Everyone knows that Brazil is one of the biggest commodities exporters in the world, but do people know the Brazil also exports badminton rackets? Or tortoise shells? This article outlines some weird items exported from the country.
According to the Central Intelligence Agency (CIA), Brazil is placed in the 25° position in the rank of the world's largest exporters. The country moved more than 242 billion USD in 2012 only in exportations, which is equivalent to 1.32% of total global exports.
The Brazilian exports are basically composed of commodities, that represents more than 70% of the total amount of these operations, as informed by the country’s Foreign Trade Association. The other 30% is equivalent to other products, more specifically, to 4,292 different items. Many of them are very unexpected as it was published in an article from the online magazine, Exame.
Sounds very weird, but in fact Brazil has earned money by exporting 12 kilos of cattle semen. The quantity generated was 103,165.00 USD for the Brazilian trade balance. The main buyers were Angola, Ecuador, Paraguay, Dominican Republic, Sri Lanka, Tanzania and Uruguay.
The semen exported originated from dairy breeds of cattle that, according to the Brazilian Association of Breeders of Girolando, comprised of animals with higher productivity, hardiness, early maturity, longevity and fertility, along with having high adaptability to different types of climates. That explains why the semen of these cattle breeds are so desired by producers throughout the world.
Apparently Brazil is a huge exporter of human hair. In 2012 the country gained 115,693.00 USD with the exportation of 536 kilos of this product. The numbers show that 1 kilo of human hair is equivalent to 215.84 USD, and Israel and the United States were the main buyers of human hair.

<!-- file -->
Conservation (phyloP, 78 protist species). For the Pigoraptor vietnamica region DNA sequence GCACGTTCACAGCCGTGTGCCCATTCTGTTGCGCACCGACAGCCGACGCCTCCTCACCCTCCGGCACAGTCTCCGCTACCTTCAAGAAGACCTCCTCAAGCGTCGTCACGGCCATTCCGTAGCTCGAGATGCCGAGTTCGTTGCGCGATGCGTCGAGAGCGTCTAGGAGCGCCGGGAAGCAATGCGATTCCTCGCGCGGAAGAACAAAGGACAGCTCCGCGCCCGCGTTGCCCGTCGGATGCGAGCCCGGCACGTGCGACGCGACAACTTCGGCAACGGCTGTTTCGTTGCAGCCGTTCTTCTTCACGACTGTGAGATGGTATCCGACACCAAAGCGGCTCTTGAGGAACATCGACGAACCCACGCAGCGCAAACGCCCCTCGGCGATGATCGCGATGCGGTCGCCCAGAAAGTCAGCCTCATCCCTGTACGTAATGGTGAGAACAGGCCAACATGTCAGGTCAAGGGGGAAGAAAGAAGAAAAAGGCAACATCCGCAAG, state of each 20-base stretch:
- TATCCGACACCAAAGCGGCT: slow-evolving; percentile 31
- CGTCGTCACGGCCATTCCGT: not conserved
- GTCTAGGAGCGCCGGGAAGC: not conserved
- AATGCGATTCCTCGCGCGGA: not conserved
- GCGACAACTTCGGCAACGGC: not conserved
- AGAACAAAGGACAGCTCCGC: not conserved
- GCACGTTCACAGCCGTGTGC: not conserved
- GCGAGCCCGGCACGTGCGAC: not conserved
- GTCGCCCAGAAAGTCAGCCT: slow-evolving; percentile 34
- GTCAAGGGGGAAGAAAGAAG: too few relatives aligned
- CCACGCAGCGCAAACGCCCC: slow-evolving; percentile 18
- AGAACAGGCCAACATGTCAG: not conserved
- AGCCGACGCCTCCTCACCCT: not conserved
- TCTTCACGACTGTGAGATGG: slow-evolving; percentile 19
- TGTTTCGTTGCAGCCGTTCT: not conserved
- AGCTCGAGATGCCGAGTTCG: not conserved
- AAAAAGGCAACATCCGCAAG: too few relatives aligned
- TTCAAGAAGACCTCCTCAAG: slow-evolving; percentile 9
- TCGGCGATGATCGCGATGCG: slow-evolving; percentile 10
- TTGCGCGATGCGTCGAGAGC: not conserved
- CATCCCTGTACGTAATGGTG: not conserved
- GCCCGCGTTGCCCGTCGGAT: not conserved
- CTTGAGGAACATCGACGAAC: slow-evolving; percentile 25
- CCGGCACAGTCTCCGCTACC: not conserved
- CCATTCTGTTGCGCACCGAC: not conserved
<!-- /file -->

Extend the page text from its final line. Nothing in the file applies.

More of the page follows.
Tortoise parts granted Brazil almost 11,6 million USD in 2012, with 4.502kg of the tortoise's shells, horns and other parts of the animal being exported abroad. New Zealand was the greatest purchaser, buying 4,5 tons of it, while 2 kilos of the Brazilian exports were sent to China. But what is the functionality of a tortoise shell? Well, basically people can make art with it. The product is used for handicraft works, especially in Central America and the Caribbean.
Vergalho is the genital member of the ox, after being cut and dried. It is exported in the category of beef offal mainly to South Korea, which produces canned products. In 2012, 334,878.00 USD were gained by Brazil with the exportation of 130.689 kilos of Vergalho.
Brazilian weather is tropical, and being tropical the incidence of rains throughout the country is very common, the place has the largest occurrence of lightning in the world. So it's not a surprise that Brazil is a producer of lightning rods and an exporter of it. In 2012, the country won 10,092.00 USD with only this exportation, even being a considerable amount of money, it is only the United States that imports lightning rods from Brazil.
Interestingly, one of the items listed in the weird goods exported by Brazil were the taximeters and the mileometers. The category generated in 2012 334,197.00 USD in exports, 10.1% fewer than in 2011, when exports totalized 300,473.00 USD only for taximeters.
This item is more curious than weird, the country doesn’t have the habit or the culture of playing badminton, even though it exports badminton rackets. Being this sport more popular in Asian countries, the game generated to Brazil 1,297.99 USD in 2012. But the purchasers of Brazilian badminton equipment aren’t Asian, the only buyer of Brazilian badminton rackets is Aruba.
If the production and exportation of badminton rackets sounds strange to you, the production and exportation of ski equipment should be completely weird. Brazil is a tropical country with hot weather and a winter that's not so intense, but the country is actually an exporter of ski equipments to other Latin American countries and hot weather destinations, like Mexico, the Dominican Republic, and Angola. Germany and Finland are also purchasers of the Brazilian products that generated an income of 37,725.00 USD for Brazil in 2012.